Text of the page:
Frederick Douglass

Written by Jenni Wiltz
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Frederick Douglass was born a slave in Maryland in 1818. He escaped from slavery and went on to try to help others escape on the Underground Railroad, ultimately assisting hundreds to freedom. In his quest for freedom, he worked with abolitionist leaders of the time such as William Lloyd Garrison (who also helped African-American artist Edmonia Lewis escape persecution in Ohio).

His eloquence raised the awareness of many people to the plight of the slaves in the pre-Civil War south. Through his writing and public speaking, he spread news of the abolitionist movement to raise the spirits of those still waiting to be freed. It was at his urging that President Lincoln declared emancipation to be a goal of the Union cause.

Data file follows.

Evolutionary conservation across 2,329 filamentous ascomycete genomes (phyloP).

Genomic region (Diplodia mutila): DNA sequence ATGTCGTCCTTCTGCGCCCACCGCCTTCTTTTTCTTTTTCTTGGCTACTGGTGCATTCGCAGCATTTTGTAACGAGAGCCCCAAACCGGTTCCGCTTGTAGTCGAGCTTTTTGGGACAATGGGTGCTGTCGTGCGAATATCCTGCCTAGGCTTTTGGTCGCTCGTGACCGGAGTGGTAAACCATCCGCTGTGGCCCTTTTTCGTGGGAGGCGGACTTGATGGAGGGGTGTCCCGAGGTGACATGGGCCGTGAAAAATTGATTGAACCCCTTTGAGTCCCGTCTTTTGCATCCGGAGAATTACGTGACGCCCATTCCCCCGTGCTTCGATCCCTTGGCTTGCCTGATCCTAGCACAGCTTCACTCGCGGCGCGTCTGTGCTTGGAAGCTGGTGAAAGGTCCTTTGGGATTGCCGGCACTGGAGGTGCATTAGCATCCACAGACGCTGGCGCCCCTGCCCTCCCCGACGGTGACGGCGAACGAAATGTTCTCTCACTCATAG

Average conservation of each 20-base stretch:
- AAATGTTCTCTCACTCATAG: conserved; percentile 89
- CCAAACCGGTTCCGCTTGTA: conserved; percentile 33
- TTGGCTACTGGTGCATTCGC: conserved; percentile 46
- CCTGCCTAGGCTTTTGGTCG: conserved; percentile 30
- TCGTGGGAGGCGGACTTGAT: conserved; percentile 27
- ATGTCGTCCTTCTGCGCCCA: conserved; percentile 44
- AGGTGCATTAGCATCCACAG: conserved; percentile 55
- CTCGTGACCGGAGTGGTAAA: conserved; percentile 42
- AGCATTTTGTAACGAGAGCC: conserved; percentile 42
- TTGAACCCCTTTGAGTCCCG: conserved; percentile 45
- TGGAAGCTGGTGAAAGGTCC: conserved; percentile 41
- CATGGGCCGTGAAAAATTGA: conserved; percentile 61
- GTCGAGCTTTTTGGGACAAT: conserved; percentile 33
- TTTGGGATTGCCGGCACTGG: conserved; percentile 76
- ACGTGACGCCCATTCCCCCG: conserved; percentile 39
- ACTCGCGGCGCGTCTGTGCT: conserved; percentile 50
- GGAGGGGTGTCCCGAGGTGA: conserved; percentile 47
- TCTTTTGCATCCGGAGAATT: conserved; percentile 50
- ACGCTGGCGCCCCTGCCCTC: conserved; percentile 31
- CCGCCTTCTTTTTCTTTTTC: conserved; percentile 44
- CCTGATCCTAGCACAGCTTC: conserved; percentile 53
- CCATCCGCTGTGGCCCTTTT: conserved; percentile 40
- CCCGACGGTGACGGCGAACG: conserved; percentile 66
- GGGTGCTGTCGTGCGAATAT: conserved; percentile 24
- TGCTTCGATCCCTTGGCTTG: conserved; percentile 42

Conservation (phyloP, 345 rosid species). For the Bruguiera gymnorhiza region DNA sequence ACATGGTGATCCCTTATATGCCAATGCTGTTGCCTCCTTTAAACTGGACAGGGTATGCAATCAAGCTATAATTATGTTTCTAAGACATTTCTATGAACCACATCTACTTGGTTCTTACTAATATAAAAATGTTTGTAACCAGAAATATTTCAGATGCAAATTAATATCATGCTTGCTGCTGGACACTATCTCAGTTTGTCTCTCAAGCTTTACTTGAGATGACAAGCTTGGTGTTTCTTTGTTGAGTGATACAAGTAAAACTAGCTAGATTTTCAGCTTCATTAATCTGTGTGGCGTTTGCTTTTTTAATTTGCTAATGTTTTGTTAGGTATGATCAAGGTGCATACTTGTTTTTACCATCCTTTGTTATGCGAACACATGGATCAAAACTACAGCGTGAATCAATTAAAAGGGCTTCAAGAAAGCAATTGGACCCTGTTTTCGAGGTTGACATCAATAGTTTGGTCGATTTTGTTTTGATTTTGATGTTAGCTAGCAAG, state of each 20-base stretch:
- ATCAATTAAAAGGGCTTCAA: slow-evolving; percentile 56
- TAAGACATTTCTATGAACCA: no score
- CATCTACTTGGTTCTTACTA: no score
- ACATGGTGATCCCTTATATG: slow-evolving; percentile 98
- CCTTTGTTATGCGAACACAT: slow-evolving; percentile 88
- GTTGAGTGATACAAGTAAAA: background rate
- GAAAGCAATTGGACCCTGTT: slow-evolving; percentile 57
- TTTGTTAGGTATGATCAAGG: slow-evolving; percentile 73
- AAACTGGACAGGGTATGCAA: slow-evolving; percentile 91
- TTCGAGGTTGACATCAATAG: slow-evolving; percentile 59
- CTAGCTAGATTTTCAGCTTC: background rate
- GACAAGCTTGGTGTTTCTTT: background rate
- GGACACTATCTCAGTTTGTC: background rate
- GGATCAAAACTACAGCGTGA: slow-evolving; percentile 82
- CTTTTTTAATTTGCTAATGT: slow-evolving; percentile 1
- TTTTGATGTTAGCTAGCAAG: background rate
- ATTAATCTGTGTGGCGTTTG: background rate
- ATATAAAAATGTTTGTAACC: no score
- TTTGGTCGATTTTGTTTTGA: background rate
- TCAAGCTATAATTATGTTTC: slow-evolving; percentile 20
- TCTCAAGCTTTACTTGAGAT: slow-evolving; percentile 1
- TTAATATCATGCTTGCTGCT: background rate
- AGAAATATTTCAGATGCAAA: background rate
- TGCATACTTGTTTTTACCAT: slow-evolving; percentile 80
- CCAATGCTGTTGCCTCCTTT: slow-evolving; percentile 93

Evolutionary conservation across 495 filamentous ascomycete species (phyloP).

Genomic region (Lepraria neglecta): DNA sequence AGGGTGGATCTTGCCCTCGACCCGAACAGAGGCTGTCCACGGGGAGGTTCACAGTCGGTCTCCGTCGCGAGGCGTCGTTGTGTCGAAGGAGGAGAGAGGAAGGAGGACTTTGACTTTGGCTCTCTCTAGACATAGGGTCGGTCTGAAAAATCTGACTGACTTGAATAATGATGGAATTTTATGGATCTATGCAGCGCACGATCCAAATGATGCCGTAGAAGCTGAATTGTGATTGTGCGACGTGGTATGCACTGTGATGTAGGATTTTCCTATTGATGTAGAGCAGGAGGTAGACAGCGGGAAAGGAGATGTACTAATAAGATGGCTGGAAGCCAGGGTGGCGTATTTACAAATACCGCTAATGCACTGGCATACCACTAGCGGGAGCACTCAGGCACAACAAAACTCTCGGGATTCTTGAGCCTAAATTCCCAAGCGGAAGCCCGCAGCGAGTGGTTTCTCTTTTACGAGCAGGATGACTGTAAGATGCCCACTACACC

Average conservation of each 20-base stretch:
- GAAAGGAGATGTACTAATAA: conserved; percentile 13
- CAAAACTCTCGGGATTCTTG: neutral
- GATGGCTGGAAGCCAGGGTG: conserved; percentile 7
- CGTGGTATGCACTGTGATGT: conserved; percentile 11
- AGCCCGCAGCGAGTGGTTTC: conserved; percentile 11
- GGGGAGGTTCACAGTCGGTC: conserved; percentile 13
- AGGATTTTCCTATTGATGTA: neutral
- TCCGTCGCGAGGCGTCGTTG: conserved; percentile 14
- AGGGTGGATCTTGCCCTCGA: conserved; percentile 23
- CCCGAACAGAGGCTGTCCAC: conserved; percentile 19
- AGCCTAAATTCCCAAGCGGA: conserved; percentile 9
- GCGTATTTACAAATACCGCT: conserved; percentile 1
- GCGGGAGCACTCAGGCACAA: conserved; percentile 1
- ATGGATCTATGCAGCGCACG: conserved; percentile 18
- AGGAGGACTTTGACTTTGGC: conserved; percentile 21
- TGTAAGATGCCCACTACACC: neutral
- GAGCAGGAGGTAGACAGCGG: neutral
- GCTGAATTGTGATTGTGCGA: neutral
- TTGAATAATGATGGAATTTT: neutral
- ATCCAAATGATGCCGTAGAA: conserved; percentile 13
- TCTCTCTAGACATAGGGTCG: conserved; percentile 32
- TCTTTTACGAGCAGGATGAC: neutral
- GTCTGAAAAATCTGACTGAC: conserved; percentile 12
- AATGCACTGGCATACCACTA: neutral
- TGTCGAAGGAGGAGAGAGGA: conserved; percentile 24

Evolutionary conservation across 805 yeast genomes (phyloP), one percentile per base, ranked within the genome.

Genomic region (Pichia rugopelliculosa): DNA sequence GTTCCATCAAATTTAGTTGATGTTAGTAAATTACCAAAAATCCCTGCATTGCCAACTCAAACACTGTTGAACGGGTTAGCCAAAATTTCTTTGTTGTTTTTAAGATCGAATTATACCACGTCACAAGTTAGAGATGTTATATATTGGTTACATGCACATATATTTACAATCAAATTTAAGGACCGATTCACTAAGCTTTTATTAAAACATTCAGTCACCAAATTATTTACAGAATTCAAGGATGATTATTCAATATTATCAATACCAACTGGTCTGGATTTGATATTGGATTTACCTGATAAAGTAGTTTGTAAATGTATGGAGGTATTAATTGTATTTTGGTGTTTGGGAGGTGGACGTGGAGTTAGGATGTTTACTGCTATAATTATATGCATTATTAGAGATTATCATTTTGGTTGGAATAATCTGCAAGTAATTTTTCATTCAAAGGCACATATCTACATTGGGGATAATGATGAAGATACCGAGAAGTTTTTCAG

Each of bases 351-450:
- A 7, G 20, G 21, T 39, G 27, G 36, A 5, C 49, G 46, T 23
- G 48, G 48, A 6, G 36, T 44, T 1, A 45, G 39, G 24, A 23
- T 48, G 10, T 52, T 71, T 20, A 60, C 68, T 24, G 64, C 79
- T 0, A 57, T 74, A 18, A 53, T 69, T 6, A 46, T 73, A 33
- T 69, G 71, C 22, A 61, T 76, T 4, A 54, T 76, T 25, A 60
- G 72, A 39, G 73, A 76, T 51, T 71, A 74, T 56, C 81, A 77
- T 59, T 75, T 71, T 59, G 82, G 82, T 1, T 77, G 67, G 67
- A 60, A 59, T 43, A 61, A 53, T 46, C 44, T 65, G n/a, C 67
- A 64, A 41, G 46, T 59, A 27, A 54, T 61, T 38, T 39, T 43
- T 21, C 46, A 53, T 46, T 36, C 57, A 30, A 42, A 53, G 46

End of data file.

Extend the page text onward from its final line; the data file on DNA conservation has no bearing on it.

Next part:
Frederick Douglass - A Tireless Reformer

In addition to the abolition of slavery, Douglass also crusaded for the desegregation of schools and the right to vote. At the heart of his message was a plea for people to honor themselves and each other, to educate themselves and work to make society better. He was a symbol of hope and a source of pride for African-Americans during the dark days of slavery.

Frederick Douglass is a hero for all time, and he is captured forever in a sculpture by All God's Children. Anyone interested in collectibles will appreciate the historical interest of this piece. Appropriate at any time of year, this memorial sculpture will quickly become one of your favorites.


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